Perineural spread (PNS) of tumour
Perineural spread (PNS) of tumour is a form of local invasion in which primary tumours cells spread along the tissues of the nerve sheath. It is a well recognised phenomenon in head and neck cancers.
An important distinction has to be made between Perineural invasion (PNI) and Perineural spread (PNS). PNI is a histological finding of tumor cells infiltrating or associated with small nerves (which cannot be radiologically imaged). PNS is macroscopic tumour involvement along a nerve extending away from the primary tumour; this can be radiologically apparent. A third term, neurotropism, simply means that a tumour has an affinity for growth along nerves.
Perineural tumour spread is more frequently associated with 1,2,5:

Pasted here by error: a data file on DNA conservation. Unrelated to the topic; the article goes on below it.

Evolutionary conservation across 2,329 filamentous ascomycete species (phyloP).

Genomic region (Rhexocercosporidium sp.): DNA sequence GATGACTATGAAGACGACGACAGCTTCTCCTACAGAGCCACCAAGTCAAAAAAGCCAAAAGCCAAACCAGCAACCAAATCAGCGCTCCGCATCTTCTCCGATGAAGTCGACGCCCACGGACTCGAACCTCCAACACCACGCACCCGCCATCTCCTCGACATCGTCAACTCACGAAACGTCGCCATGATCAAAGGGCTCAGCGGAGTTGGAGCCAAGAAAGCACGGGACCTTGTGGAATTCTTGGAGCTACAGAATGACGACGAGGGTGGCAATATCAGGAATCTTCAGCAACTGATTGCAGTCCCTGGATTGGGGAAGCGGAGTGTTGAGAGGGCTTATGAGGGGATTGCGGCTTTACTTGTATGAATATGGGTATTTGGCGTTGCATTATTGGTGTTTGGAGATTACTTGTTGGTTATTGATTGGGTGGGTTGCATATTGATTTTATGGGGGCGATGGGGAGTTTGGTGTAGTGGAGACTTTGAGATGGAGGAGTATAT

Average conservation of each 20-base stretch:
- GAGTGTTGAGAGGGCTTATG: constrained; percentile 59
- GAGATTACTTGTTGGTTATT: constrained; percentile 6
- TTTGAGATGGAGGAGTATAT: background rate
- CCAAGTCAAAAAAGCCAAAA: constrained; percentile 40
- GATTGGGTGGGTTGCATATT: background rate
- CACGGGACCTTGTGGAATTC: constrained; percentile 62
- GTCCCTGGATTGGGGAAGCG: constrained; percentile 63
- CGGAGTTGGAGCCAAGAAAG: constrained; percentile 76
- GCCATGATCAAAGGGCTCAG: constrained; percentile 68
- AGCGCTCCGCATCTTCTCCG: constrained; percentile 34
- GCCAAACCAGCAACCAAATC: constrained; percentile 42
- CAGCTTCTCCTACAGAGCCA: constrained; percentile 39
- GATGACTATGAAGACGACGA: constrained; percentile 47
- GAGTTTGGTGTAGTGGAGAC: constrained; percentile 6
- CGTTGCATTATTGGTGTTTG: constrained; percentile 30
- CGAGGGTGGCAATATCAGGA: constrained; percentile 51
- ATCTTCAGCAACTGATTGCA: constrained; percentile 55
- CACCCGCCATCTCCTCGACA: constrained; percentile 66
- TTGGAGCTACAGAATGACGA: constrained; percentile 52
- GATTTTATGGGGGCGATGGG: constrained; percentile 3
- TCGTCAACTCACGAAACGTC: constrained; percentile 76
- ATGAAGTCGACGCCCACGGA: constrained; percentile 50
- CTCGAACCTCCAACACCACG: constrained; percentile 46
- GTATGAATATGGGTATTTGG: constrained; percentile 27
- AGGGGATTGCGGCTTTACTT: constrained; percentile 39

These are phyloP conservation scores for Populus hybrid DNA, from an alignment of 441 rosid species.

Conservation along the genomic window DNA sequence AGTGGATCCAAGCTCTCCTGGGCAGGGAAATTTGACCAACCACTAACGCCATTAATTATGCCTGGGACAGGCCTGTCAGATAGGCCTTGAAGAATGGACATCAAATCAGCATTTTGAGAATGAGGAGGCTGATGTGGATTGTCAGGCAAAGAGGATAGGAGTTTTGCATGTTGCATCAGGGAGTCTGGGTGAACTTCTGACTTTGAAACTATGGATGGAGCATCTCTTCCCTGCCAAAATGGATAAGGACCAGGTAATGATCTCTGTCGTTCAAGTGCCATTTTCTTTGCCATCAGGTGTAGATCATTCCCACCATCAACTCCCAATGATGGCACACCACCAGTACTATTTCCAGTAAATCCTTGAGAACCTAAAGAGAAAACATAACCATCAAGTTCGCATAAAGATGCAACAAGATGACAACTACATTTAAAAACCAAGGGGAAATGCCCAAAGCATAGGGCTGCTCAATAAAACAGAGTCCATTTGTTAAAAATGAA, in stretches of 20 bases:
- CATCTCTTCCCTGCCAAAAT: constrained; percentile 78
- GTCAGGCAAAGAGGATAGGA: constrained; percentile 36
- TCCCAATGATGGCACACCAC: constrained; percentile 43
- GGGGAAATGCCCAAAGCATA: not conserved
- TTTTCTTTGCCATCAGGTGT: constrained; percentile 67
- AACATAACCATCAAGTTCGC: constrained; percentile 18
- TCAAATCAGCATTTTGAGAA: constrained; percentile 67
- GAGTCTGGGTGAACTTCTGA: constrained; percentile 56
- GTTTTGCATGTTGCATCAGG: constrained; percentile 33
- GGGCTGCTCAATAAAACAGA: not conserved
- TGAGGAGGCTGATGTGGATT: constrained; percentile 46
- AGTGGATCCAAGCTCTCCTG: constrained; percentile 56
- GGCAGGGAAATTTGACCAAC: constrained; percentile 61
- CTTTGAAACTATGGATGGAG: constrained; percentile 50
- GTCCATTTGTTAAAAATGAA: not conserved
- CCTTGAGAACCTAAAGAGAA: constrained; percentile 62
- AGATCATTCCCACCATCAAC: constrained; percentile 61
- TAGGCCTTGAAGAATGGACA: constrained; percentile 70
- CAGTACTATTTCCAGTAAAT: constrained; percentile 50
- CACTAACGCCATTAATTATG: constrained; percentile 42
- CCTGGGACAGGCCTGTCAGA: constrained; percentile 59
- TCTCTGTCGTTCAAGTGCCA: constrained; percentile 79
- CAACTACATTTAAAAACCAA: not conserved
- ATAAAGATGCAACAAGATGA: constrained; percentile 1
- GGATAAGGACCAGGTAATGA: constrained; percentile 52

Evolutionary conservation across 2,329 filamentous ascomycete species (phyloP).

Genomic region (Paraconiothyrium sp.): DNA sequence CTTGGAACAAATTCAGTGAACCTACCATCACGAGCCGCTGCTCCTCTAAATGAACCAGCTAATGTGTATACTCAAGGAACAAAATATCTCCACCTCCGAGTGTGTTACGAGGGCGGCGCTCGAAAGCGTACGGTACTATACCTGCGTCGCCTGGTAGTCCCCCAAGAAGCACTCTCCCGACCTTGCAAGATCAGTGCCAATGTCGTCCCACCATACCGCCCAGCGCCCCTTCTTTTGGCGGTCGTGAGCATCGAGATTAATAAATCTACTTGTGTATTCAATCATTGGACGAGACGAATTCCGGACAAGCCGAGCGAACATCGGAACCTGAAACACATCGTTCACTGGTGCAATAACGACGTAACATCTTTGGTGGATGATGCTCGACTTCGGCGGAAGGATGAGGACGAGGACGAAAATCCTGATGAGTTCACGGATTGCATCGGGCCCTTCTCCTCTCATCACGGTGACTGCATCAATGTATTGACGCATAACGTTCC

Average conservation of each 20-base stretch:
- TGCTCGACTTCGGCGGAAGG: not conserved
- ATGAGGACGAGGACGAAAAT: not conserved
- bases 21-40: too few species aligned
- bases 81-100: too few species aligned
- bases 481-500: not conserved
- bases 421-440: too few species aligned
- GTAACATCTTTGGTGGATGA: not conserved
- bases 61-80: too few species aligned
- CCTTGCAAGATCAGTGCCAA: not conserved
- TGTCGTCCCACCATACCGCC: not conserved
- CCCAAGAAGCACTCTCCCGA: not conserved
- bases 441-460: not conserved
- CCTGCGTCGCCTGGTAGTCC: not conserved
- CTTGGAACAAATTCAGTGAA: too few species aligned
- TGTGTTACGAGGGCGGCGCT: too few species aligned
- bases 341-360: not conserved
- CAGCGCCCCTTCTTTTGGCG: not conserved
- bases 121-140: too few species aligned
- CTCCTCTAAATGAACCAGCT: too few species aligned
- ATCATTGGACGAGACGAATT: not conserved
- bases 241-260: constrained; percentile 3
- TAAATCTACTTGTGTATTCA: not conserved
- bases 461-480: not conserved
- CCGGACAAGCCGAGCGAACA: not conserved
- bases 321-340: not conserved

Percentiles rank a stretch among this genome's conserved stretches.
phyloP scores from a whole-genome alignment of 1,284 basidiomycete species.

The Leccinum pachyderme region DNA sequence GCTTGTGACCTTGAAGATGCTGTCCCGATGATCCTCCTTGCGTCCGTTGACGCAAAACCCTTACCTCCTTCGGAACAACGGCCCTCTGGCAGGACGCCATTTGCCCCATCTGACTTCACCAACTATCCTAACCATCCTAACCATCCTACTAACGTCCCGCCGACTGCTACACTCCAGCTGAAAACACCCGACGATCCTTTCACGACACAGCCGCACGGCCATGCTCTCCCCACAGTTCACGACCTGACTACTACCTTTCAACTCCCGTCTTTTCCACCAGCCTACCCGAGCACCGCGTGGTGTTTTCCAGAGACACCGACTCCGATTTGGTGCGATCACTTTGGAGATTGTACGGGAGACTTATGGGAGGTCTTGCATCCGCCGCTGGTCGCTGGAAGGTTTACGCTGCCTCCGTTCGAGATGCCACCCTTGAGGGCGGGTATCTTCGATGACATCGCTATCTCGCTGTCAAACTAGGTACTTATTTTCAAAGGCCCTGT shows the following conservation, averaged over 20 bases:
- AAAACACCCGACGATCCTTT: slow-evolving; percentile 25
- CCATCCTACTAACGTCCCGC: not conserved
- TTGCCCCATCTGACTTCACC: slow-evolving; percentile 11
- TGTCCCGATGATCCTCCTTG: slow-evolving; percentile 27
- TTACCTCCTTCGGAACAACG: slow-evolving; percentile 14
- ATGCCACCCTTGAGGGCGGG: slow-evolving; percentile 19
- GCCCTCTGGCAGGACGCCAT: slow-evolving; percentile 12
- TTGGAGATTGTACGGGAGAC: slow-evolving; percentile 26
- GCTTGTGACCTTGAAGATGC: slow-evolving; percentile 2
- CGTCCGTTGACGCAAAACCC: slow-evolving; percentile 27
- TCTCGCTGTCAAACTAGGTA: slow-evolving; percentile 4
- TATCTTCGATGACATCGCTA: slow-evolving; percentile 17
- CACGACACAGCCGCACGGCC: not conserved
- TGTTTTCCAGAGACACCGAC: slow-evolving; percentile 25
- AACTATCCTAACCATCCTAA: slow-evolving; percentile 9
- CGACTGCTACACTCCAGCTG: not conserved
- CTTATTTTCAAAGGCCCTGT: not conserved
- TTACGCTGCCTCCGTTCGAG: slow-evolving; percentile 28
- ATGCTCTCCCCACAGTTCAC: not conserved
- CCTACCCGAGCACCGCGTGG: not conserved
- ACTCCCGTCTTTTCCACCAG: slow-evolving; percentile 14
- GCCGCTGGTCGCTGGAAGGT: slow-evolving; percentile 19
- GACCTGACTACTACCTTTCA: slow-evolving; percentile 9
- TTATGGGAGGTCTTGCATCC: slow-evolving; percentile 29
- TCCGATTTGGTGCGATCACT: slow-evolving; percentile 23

- mucosal/cutaneous squamous cell carcinoma
- oral cavity / laryngeal (2-30%) > cutaneous (3-8%)
- most common overall 5
- salivary gland carcinoma
- mucosal/cutaneous basal cell carcinoma (2-5% demonstrate perineural tumour spread) 4
Perineural tumour spread could be characterised as nerve thickening, widening of the neural foramen, loss of the fat surrounding the nerve and enhancement of the nerve after contrast administration.
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